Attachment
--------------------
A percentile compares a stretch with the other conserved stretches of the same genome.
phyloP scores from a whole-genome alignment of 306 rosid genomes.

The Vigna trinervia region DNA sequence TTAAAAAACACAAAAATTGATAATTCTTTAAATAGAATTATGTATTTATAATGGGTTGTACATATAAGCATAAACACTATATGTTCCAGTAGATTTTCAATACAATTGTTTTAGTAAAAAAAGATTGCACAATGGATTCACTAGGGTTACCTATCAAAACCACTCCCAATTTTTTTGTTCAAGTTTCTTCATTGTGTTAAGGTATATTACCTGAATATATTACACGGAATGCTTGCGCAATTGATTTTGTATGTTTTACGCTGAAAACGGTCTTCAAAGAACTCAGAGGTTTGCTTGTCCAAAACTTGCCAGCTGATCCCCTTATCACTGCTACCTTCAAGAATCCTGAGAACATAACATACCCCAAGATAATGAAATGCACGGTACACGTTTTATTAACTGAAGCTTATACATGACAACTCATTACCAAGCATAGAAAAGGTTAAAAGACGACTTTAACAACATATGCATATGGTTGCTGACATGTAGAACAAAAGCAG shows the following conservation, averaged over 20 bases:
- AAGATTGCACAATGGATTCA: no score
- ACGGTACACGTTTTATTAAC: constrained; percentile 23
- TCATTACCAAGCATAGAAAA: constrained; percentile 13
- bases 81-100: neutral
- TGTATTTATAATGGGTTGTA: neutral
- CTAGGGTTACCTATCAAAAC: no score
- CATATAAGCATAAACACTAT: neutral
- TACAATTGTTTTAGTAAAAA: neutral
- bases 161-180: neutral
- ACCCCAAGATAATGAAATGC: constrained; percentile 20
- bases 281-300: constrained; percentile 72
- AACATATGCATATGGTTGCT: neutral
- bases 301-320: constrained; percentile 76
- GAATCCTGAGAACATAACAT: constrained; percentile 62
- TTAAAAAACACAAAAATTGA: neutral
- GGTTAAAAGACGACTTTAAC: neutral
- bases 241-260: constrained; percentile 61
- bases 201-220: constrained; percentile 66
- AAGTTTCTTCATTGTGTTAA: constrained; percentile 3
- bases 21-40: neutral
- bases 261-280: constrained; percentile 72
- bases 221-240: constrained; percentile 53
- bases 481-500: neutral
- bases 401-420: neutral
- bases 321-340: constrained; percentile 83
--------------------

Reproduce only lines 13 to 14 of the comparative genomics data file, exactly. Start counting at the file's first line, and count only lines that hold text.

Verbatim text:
- ACCCCAAGATAATGAAATGC: constrained; percentile 20
- bases 281-300: constrained; percentile 72